WASHINGTON – Nearly 90 percent of Mormons reported tithing regularly, new research shows. Researchers who presented their findings on the charitable habits of members of the Church of Jesus Church of Latter-day Saints are confident in the reliability of the responses from Mormons surveyed.
Ram Cnaan, director of the Program for Religion and Social Policy Research for the University of Pennsylvania, told The Christian Post that although his research did not verify the responses from Mormons surveyed, other studies indicated that the data could be trusted.
"There are enough sources that say that they are not cheating. Are a few cheating? Sure, in every group. But I don't think that it happens generally with large numbers," said Cnaan.
"Self-interest in this group didn't apply, which goes against all economics principles."
Cnaan presented the findings of his survey of Mormon charitable habits at an event on Thursday at the Pew Research Center's lunch and roundtable discussion. His questionnaire was 14 pages long and was filled out by approximately 2,600 Mormons from across the country.
Titled "Mormons and Civic Life: What the Latest Research Reveals," the presentation was part of a series of events sponsored by the Pew Research Center that sought to bring journalists and scholars together for discussion on timely topics of religion and public life.
The percentage of tithers (those who give 10 percent of one's income to churches and charitable groups) in the LDS church is significantly higher than among born-again Protestants. A Barna Group survey in 2008 revealed that only 9 percent of born-again adults tithed the previous year. Among evangelicals, the percentage was higher at 24 percent.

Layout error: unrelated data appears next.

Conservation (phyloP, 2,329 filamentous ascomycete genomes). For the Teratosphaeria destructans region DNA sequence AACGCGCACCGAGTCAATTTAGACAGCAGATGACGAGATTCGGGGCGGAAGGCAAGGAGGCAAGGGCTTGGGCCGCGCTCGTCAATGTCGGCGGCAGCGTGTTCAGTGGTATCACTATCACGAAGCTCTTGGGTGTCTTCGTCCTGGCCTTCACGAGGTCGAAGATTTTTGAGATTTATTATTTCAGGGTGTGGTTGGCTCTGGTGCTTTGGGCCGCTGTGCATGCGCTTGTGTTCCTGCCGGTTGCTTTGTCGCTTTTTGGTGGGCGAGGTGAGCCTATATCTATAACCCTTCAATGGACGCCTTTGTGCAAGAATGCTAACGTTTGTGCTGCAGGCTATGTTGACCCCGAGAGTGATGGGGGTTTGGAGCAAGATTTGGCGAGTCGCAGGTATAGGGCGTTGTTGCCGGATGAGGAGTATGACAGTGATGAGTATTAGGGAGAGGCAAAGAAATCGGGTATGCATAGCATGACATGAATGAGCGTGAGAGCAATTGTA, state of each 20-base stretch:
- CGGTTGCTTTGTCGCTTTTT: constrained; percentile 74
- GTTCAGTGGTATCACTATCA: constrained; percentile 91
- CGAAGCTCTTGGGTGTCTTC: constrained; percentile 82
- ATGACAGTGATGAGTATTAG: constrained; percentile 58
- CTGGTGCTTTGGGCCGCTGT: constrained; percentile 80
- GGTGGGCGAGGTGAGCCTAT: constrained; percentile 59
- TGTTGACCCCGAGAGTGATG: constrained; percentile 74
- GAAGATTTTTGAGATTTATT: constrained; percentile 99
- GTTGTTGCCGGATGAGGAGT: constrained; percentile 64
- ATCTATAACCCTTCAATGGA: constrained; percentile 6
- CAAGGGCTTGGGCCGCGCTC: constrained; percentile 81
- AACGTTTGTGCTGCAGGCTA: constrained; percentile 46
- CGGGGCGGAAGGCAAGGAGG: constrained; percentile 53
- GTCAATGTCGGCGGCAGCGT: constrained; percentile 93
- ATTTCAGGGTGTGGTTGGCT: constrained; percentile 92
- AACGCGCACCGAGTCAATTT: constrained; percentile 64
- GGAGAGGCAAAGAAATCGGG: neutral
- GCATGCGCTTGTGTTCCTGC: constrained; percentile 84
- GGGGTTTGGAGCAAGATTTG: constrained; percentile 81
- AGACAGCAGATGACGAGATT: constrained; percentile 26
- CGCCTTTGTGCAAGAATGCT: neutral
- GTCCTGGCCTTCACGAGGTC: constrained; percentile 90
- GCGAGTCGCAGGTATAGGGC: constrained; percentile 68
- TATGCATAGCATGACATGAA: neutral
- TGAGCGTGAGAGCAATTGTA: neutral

Notably, a 2011 survey among leaders in the National Association of Evangelicals found that 58 percent of them do not believe the Bible requires Christians to tithe.
Meanwhile, the LDS church states on its website that Mormons must give 10 percent of their income to the church. "The Bible indicates that God's people followed the law of tithing anciently; through modern prophets, God restored this law once again to bless His children. To fulfill this commandment, Church members give one-tenth of their income to the Lord through His Church. These funds are used to build up the Church and further the work of the Lord throughout the world."
Cnaan explained that one study he used for his research surveyed around 2,000 Mormons, inquiring about their tithing habits. One question in the cited study asked respondents "if somebody gave you a Christmas present of $1,000 do you have to tithe."
"There is no ruling about it by the church. About half of the people say you have to tithe, half the people say you don't have to tithe," said Cnaan.
"They asked them much later did it happen to you that somebody gave you a financial present over Christmas and some people said yes, some people said no. There was no correlation between what people said should be done and what happened to them."
In addition to Cnaan, other speakers were David E. Campbell, associate professor of political science at Notre Dame University, and Greg Smith, senior researcher for the Pew Research Center's Forum on Religion and Public Life. The talk was moderated by Luis Lugo, director of the Pew Research Center's Forum on Religion & Public Life.
"With a member of the LDS leading the field for the GOP nomination, media and public interest in all things Mormon is very much alive these days," said Lugo in his remarks.
"There has been a lot of discussion in the last months about the religious beliefs and political attitudes of Mormons. But there has been relatively little discussion about Mormon civic engagements."